The administration of Ho Chi Minh City and the management authority of a project to develop its first metro line committed multiple violations in making adjustments to the project’s investment plan and design, according to a report compiled by state auditors.
Ho Chi Minh City’s first metro line, Ben Thanh - Suoi Tien, which connects the downtown area with District 9 in the city’s eastern part, is part of the southern metropolis’ bigger planned network of eight metro lines, stretching a total of 220 kilometers, to combat growing number of personal vehicles on its roads.
Initially set to be completed in 2015, construction of the Ben Thanh - Suoi Tien line has been extended multiple times and is now expected to be finished in the first quarter of 2020 due to unresolved issues with capital allocation.
In a report compiled by state auditors after conducting a thorough audit into the project, the People’s Committee of Ho Chi Minh City was named for overstepping its power in single-handedly making adjustments to the metro line’s investment plan.
According to a 2010 resolution issued by Vietnam’s lawmaking National Assembly, any public project with a total investment of VND35 trillion (US$1.5 billion) or more is considered an important national investment that must be approved by the legislature.
Despite this, the Ho Chi Minh City administration in 2011 made a decision to raise the project’s investment capital from VND17.4 trillion (US$765 million) to more than VND47.3 trillion ($2 billion) without seeking approval from lawmakers.
|A metro stop is under construction in Ho Chi Minh City. Photo: Tuoi Tre|
In addition, the municipal government also broke protocol in approving the delay of the line’s completion day for more than one year without reporting to the central government or seeking approval from the National Assembly.
Design of the metro line’s Ben Thanh Terminal was also changed from a two-story building measuring 12,270 square meters in floor area into a four-story complex with an integrated shopping mall that’s more than twice bigger.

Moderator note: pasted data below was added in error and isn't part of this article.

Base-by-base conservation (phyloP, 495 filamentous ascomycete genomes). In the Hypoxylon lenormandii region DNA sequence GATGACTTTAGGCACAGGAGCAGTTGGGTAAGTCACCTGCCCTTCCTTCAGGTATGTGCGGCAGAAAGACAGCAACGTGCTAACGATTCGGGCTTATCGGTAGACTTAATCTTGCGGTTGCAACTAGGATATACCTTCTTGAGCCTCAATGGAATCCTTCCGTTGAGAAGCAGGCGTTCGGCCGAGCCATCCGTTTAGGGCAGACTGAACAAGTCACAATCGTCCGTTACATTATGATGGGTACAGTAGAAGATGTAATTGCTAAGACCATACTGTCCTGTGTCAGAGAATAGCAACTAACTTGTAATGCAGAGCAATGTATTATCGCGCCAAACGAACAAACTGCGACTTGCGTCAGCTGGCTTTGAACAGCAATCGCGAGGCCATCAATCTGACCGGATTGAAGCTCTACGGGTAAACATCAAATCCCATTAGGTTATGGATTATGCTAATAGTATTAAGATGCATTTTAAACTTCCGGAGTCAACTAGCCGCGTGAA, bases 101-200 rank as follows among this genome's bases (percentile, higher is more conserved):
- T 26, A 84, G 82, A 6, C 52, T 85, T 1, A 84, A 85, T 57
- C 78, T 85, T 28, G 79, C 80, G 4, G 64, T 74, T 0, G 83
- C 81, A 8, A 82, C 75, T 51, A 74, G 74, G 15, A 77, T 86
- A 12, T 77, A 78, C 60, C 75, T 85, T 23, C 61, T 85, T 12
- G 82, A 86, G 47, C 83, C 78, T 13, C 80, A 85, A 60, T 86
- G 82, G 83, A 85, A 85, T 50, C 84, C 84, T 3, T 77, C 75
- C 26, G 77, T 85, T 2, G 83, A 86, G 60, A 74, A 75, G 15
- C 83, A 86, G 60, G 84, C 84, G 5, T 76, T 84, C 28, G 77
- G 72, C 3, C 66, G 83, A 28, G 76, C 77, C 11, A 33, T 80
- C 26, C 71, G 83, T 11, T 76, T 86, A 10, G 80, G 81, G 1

The administration of Ho Chi Minh City was also wrong in listing its adjusted plan in both the Japanese yen and the Vietnamese dong, while the original legislature-approved plan only listed investment in Japanese yen and used the currency as reference when accounting for inflation.
The costs of many pieces of equipment used in the project were also found to be up to 3.5 times higher than when they were announced during the bidding process, which contributed to the increased investment.
|An elevated track for the first metro line in Ho Chi Minh City is constructed in Binh Thanh District. Photo: Tuoi Tre|
Overall, state auditors suggest that actions be taken to handle nearly VND2.9 trillion ($124.8 million) worth of financial wrongdoings related to the project.
This includes the recovery of VND18.25 billion ($785,000) in uncollected contribution to the state budget and VND53.5 billion ($2.3 million) in unpaid value added tax (VAT).
The report also recommended that the management authority of the first metro line re-negotiate with contractors to reduce their payout by VND96.5 billion ($4.15 million) based on audit results.
The authority and Ho Chi Minh City administration are also asked to review the responsibility of individuals and organizations involved in the violations and properly handle any violator in a timely manner.